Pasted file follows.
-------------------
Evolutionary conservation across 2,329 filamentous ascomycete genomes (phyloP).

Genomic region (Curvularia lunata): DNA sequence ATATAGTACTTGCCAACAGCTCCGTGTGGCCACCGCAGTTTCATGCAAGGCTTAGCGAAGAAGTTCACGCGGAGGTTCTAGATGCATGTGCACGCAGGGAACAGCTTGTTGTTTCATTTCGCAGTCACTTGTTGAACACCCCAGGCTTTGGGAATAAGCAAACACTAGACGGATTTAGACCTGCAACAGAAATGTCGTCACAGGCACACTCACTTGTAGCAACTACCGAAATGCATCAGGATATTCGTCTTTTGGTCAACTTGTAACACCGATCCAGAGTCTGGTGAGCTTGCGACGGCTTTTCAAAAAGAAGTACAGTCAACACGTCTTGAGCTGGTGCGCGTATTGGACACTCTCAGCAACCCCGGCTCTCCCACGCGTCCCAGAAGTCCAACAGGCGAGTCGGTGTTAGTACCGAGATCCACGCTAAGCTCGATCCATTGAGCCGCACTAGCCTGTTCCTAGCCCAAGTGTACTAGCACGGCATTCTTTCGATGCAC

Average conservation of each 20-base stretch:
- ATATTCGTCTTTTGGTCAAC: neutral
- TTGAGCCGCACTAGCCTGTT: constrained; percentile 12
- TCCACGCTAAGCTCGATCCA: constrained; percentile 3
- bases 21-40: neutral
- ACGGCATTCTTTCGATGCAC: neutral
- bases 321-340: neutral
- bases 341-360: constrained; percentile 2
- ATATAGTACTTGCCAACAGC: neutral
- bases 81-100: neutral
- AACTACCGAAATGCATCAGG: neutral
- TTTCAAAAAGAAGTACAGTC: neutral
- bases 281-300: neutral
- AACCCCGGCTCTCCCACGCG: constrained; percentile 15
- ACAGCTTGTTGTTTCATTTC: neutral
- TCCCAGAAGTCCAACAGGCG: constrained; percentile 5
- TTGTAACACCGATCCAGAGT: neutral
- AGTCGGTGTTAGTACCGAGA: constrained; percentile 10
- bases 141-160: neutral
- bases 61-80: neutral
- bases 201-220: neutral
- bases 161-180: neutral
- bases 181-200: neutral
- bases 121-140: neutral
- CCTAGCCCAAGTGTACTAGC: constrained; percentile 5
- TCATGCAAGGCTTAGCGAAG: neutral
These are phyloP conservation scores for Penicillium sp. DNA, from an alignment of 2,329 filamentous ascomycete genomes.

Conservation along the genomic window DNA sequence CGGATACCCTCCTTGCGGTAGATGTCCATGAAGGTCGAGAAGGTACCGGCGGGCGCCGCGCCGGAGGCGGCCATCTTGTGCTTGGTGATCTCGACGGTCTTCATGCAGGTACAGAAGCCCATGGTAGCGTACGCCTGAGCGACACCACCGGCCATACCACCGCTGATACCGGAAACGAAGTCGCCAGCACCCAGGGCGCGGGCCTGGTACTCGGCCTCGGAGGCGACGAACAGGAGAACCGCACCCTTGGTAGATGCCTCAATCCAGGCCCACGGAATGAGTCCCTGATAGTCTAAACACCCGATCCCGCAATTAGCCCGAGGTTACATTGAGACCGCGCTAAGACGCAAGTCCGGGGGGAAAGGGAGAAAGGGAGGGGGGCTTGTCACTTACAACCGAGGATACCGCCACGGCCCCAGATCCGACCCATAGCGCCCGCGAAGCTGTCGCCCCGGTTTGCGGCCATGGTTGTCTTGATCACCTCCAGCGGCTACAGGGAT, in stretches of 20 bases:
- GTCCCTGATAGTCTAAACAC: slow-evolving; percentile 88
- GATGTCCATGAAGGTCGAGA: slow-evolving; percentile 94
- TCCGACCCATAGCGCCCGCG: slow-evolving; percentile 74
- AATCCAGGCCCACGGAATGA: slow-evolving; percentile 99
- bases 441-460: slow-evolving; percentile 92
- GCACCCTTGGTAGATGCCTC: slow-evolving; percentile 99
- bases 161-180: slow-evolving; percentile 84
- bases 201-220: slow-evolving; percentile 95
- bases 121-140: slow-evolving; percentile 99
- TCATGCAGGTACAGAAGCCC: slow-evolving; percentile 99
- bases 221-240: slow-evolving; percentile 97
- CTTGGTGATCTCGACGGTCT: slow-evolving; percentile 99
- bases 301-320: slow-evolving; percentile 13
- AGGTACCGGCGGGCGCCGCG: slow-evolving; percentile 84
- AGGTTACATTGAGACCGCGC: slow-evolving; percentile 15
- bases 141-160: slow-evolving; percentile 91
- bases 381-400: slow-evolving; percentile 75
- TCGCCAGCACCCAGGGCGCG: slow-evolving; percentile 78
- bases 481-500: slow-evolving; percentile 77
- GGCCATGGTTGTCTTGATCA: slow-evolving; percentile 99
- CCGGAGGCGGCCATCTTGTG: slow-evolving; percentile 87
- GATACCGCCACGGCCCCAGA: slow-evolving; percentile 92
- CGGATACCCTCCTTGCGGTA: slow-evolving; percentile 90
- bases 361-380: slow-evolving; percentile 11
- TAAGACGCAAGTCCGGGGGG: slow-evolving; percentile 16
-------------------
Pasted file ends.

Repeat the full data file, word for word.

Evolutionary conservation across 2,329 filamentous ascomycete genomes (phyloP).

Genomic region (Curvularia lunata): DNA sequence ATATAGTACTTGCCAACAGCTCCGTGTGGCCACCGCAGTTTCATGCAAGGCTTAGCGAAGAAGTTCACGCGGAGGTTCTAGATGCATGTGCACGCAGGGAACAGCTTGTTGTTTCATTTCGCAGTCACTTGTTGAACACCCCAGGCTTTGGGAATAAGCAAACACTAGACGGATTTAGACCTGCAACAGAAATGTCGTCACAGGCACACTCACTTGTAGCAACTACCGAAATGCATCAGGATATTCGTCTTTTGGTCAACTTGTAACACCGATCCAGAGTCTGGTGAGCTTGCGACGGCTTTTCAAAAAGAAGTACAGTCAACACGTCTTGAGCTGGTGCGCGTATTGGACACTCTCAGCAACCCCGGCTCTCCCACGCGTCCCAGAAGTCCAACAGGCGAGTCGGTGTTAGTACCGAGATCCACGCTAAGCTCGATCCATTGAGCCGCACTAGCCTGTTCCTAGCCCAAGTGTACTAGCACGGCATTCTTTCGATGCAC

Average conservation of each 20-base stretch:
- ATATTCGTCTTTTGGTCAAC: neutral
- TTGAGCCGCACTAGCCTGTT: constrained; percentile 12
- TCCACGCTAAGCTCGATCCA: constrained; percentile 3
- bases 21-40: neutral
- ACGGCATTCTTTCGATGCAC: neutral
- bases 321-340: neutral
- bases 341-360: constrained; percentile 2
- ATATAGTACTTGCCAACAGC: neutral
- bases 81-100: neutral
- AACTACCGAAATGCATCAGG: neutral
- TTTCAAAAAGAAGTACAGTC: neutral
- bases 281-300: neutral
- AACCCCGGCTCTCCCACGCG: constrained; percentile 15
- ACAGCTTGTTGTTTCATTTC: neutral
- TCCCAGAAGTCCAACAGGCG: constrained; percentile 5
- TTGTAACACCGATCCAGAGT: neutral
- AGTCGGTGTTAGTACCGAGA: constrained; percentile 10
- bases 141-160: neutral
- bases 61-80: neutral
- bases 201-220: neutral
- bases 161-180: neutral
- bases 181-200: neutral
- bases 121-140: neutral
- CCTAGCCCAAGTGTACTAGC: constrained; percentile 5
- TCATGCAAGGCTTAGCGAAG: neutral
These are phyloP conservation scores for Penicillium sp. DNA, from an alignment of 2,329 filamentous ascomycete genomes.

Conservation along the genomic window DNA sequence CGGATACCCTCCTTGCGGTAGATGTCCATGAAGGTCGAGAAGGTACCGGCGGGCGCCGCGCCGGAGGCGGCCATCTTGTGCTTGGTGATCTCGACGGTCTTCATGCAGGTACAGAAGCCCATGGTAGCGTACGCCTGAGCGACACCACCGGCCATACCACCGCTGATACCGGAAACGAAGTCGCCAGCACCCAGGGCGCGGGCCTGGTACTCGGCCTCGGAGGCGACGAACAGGAGAACCGCACCCTTGGTAGATGCCTCAATCCAGGCCCACGGAATGAGTCCCTGATAGTCTAAACACCCGATCCCGCAATTAGCCCGAGGTTACATTGAGACCGCGCTAAGACGCAAGTCCGGGGGGAAAGGGAGAAAGGGAGGGGGGCTTGTCACTTACAACCGAGGATACCGCCACGGCCCCAGATCCGACCCATAGCGCCCGCGAAGCTGTCGCCCCGGTTTGCGGCCATGGTTGTCTTGATCACCTCCAGCGGCTACAGGGAT, in stretches of 20 bases:
- GTCCCTGATAGTCTAAACAC: slow-evolving; percentile 88
- GATGTCCATGAAGGTCGAGA: slow-evolving; percentile 94
- TCCGACCCATAGCGCCCGCG: slow-evolving; percentile 74
- AATCCAGGCCCACGGAATGA: slow-evolving; percentile 99
- bases 441-460: slow-evolving; percentile 92
- GCACCCTTGGTAGATGCCTC: slow-evolving; percentile 99
- bases 161-180: slow-evolving; percentile 84
- bases 201-220: slow-evolving; percentile 95
- bases 121-140: slow-evolving; percentile 99
- TCATGCAGGTACAGAAGCCC: slow-evolving; percentile 99
- bases 221-240: slow-evolving; percentile 97
- CTTGGTGATCTCGACGGTCT: slow-evolving; percentile 99
- bases 301-320: slow-evolving; percentile 13
- AGGTACCGGCGGGCGCCGCG: slow-evolving; percentile 84
- AGGTTACATTGAGACCGCGC: slow-evolving; percentile 15
- bases 141-160: slow-evolving; percentile 91
- bases 381-400: slow-evolving; percentile 75
- TCGCCAGCACCCAGGGCGCG: slow-evolving; percentile 78
- bases 481-500: slow-evolving; percentile 77
- GGCCATGGTTGTCTTGATCA: slow-evolving; percentile 99
- CCGGAGGCGGCCATCTTGTG: slow-evolving; percentile 87
- GATACCGCCACGGCCCCAGA: slow-evolving; percentile 92
- CGGATACCCTCCTTGCGGTA: slow-evolving; percentile 90
- bases 361-380: slow-evolving; percentile 11
- TAAGACGCAAGTCCGGGGGG: slow-evolving; percentile 16